How long does it take to resolve a case?

Cases that are handled informally are often resolved within a couple of weeks. When a formal hearing is required, the process takes longer. All parties have the right to develop their respective arguments. It can take 4 – 6 weeks time to arrange for a day when all the parties and the hearing panel are available.

Once a decision is made, the student then has a finite amount of time to file a notice of appeal. Getting materials prepared and the appeal body scheduled to meet typically takes about a month. (As noted above, only the right to appeal is guaranteed. Once an appeal is filed, the review body must determine if the appeal is granted based on guidelines outlined in the institution’s code of student conduct.)

What are the long-term affects of being found responsible for violating the student conduct code?

This really depends on the institution and its record keeping policies, the type of violation and the sanction, and any applicable state law. Generally, minor violations will really have no long-term impact. A more serious violation and sanction can have significant long-term impacts on your student. Graduate schools and some jobs typically look for a pattern of inappropriate behavior. One or two violations, if minor, probably won’t have a significant impact. It is generally acknowledged by most colleges and universities that testing limits and making mistakes are part of the “college experience.” However, if students aren’t able to show how they learned from those incidents and changed their behavior over time, this will more likely impact their being hired or being accepted to graduate or professional school.

Do Colleges and Universities have any written policy about information from student records that can be shared with parents?

Yes, institutions of higher education are subject to a federal law called Family Educational Rights and Privacy Act (also called "FERPA" or the "Buckley Amendment”). FERPA sets privacy standards for student educational records and requires colleges and universities to publish compliance statements, including all related institutional policies.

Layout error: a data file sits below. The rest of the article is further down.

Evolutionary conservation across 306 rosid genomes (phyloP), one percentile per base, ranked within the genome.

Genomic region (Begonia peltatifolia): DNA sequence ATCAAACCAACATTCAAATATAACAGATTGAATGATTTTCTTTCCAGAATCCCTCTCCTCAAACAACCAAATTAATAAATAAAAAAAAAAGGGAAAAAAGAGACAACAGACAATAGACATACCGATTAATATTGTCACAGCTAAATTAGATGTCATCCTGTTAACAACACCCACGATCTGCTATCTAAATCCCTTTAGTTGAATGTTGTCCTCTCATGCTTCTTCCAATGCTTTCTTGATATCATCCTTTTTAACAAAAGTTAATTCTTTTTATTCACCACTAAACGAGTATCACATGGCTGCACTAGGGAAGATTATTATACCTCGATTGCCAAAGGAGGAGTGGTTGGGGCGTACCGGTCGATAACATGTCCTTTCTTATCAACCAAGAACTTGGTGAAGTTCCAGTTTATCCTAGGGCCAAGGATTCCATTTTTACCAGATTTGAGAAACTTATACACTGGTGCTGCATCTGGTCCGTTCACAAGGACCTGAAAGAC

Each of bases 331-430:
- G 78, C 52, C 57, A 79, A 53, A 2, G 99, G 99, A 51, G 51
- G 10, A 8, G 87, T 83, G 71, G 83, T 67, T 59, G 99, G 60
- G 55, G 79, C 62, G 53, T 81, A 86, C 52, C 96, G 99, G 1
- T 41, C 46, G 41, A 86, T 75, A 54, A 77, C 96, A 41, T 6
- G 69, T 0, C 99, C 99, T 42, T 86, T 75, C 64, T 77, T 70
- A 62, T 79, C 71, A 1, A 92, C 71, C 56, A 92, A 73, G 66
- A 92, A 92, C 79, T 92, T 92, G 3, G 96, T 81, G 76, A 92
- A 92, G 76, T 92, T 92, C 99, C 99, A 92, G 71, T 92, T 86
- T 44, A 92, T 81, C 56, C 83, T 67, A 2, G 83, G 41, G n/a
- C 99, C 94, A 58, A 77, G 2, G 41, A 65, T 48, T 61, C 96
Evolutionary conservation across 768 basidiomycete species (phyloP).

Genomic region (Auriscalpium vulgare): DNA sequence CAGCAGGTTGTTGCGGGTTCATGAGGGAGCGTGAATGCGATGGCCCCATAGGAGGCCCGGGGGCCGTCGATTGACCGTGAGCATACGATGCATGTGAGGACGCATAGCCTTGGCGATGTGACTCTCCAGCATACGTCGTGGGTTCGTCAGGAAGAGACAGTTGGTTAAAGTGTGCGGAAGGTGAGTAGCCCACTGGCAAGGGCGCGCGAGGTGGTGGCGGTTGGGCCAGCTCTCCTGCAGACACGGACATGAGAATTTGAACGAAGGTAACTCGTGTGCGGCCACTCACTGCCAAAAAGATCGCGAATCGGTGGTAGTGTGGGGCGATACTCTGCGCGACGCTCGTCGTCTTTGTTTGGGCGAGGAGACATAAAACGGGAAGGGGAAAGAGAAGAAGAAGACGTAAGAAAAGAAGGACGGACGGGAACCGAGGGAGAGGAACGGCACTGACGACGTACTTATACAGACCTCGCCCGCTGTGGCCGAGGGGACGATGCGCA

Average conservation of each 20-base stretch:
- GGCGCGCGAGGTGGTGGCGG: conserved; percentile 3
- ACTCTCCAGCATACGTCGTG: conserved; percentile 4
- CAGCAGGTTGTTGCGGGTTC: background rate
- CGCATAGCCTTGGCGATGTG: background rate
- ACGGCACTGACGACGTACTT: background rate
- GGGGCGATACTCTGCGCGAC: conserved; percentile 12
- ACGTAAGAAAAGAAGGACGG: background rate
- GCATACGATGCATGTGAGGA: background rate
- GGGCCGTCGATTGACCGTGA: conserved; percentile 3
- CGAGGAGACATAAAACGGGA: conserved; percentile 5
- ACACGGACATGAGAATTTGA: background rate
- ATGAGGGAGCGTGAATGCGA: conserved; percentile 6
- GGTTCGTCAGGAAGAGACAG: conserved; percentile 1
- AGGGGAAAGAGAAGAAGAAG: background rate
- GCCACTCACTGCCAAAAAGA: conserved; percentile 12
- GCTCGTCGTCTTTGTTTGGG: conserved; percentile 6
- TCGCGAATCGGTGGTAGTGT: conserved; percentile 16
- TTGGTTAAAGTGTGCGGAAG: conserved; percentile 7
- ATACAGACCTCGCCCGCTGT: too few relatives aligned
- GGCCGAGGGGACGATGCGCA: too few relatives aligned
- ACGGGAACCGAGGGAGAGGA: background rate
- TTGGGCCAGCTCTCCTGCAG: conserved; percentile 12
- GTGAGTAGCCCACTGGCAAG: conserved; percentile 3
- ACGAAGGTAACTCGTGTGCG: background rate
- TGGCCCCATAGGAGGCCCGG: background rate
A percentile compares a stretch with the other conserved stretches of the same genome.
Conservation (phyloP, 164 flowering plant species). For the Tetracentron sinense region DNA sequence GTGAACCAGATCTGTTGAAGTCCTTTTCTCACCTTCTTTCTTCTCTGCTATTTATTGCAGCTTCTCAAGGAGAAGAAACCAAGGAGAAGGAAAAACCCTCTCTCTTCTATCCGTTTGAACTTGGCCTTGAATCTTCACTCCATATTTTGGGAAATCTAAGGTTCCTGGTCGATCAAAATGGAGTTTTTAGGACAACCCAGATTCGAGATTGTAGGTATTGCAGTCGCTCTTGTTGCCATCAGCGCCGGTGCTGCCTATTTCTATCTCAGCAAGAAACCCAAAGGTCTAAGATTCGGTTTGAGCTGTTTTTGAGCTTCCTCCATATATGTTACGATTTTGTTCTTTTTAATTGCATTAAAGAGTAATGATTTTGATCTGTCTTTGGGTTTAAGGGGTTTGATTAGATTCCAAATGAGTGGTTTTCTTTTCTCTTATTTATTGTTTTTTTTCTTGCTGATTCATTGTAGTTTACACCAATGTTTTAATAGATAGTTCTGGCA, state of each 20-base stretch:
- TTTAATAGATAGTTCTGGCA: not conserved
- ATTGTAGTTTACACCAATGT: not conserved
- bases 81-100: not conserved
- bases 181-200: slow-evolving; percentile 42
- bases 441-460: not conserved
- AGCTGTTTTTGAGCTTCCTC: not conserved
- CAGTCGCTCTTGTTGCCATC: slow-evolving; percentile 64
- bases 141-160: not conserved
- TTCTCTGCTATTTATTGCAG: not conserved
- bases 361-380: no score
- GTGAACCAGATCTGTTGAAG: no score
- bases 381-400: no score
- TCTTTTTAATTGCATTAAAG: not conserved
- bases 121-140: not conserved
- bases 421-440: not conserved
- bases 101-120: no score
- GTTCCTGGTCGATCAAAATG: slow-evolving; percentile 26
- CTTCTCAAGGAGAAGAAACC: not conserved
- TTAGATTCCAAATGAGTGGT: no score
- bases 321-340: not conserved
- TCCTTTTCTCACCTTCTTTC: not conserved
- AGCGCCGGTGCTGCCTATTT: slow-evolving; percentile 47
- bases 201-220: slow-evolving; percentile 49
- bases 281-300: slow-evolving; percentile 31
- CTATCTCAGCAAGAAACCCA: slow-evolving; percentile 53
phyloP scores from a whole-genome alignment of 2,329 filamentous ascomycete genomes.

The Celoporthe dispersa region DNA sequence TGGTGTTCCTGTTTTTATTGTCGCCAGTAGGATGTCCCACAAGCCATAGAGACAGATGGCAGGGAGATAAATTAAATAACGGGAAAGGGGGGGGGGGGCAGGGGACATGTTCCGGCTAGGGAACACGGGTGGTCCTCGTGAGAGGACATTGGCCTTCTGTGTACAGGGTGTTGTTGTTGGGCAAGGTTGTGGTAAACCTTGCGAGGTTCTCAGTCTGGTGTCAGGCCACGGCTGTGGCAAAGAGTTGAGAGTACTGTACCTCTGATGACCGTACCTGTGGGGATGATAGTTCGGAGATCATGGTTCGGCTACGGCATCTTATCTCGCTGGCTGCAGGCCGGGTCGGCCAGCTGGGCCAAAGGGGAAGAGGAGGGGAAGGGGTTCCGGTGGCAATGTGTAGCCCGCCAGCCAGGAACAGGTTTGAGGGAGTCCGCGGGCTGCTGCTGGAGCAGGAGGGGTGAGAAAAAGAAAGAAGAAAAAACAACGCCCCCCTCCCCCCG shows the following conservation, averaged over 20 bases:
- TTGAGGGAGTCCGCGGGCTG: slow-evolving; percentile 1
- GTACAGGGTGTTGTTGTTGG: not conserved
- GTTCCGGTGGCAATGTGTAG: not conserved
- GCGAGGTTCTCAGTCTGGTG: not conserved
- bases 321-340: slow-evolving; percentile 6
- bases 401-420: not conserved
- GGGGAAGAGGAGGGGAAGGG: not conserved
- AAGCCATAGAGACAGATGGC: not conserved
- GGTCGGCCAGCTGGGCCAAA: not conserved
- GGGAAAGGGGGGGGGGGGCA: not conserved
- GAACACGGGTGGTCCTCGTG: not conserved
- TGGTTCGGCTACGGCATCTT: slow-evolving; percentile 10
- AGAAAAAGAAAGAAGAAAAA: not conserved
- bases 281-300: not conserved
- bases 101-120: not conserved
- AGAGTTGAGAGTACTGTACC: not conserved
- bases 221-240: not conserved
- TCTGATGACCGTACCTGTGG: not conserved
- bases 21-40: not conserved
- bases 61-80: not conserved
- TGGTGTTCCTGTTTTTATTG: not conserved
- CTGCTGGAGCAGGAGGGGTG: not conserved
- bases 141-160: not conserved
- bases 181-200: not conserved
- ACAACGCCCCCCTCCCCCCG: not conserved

Where can I find out more information about FERPA?

FERPA is enforced by the U.S. Department of Education. The Department maintains a FERPA website (with links to FERPA regulations). You can also review your institution’s student handbook.

What records does FERPA cover?

The privacy protection FERPA gives to students is very broad. With limited exceptions discussed below, part 99.3 of the FERPA regulations gives privacy to all students 'educational records.’ Education records are defined as "those records that are directly related to a student and are maintained by an educational agency or Institution or by a party acting for the agency or institution." Examples of student records entitled to FERPA privacy protection are grade reports, transcripts, and most disciplinary files, among others.

What protections does FERPA give to students concerning their records?

  • Right to Inspect and Review Educational Records
  • Right to Request to Amend Educational Records
  • Right to have some control over the Disclosure of Information from educational records ("Personally Identifiable Information" or information that would directly identify the student or make the person’s identity easily traceable)

What does FERPA require of colleges and universities?

A public university must notify students annually of their rights (typically via the student handbook), and agree to give students the opportunity to limit the disclosure of personally identifiable information annually (such as information contained in a student directory). Also, public colleges and universities are required to:

  • Protect Students' Rights to Inspect and Review Records
  • Protect Students' Rights to Request to Amend Records
  • Protect Students' Right to Limit Disclosure of Personally Identifiable Information contained in Education Records
  • Ensure that authorized third parties do not redistribute personally identifiable information, except under a few circumstances
  • Maintain records of requests for and disclosures of student education records

What does it mean to say a record is 'protected' by FERPA'?

Unless personally identifiable information from a student's education record falls under a specified exception, the information cannot be released to third parties (including parents) without a signed and dated written release from the student.

There appears to be many exceptions to FERPA release of records, do any apply to parents and guardians?

  • In cases where there is an alleged victim, the final results of a disciplinary hearing regarding an incident alleged to involve acts of violence, or forcible or non-forcible sex offense is disclosed to the victim (disclosure required)
  • To the public, the final results of a disciplinary hearing against an alleged perpetrator of a crime of violence or non-forcible sex offense (disclosure permitted, not required) (Foley Amendment)
  • To parents/legal guardians of students under 21, if students are found to have violated the alcohol or drug policy of the institution (Warner Amendment)
  • Some states have determined conduct records are not educational records and are public information.

Many of these are permissible exceptions and are not required. You will need to check with your institution to find out its policy. Some colleges and universities are not permitted to release this information due to state laws that may affect student records and privacy.

How can I learn how my child is doing'?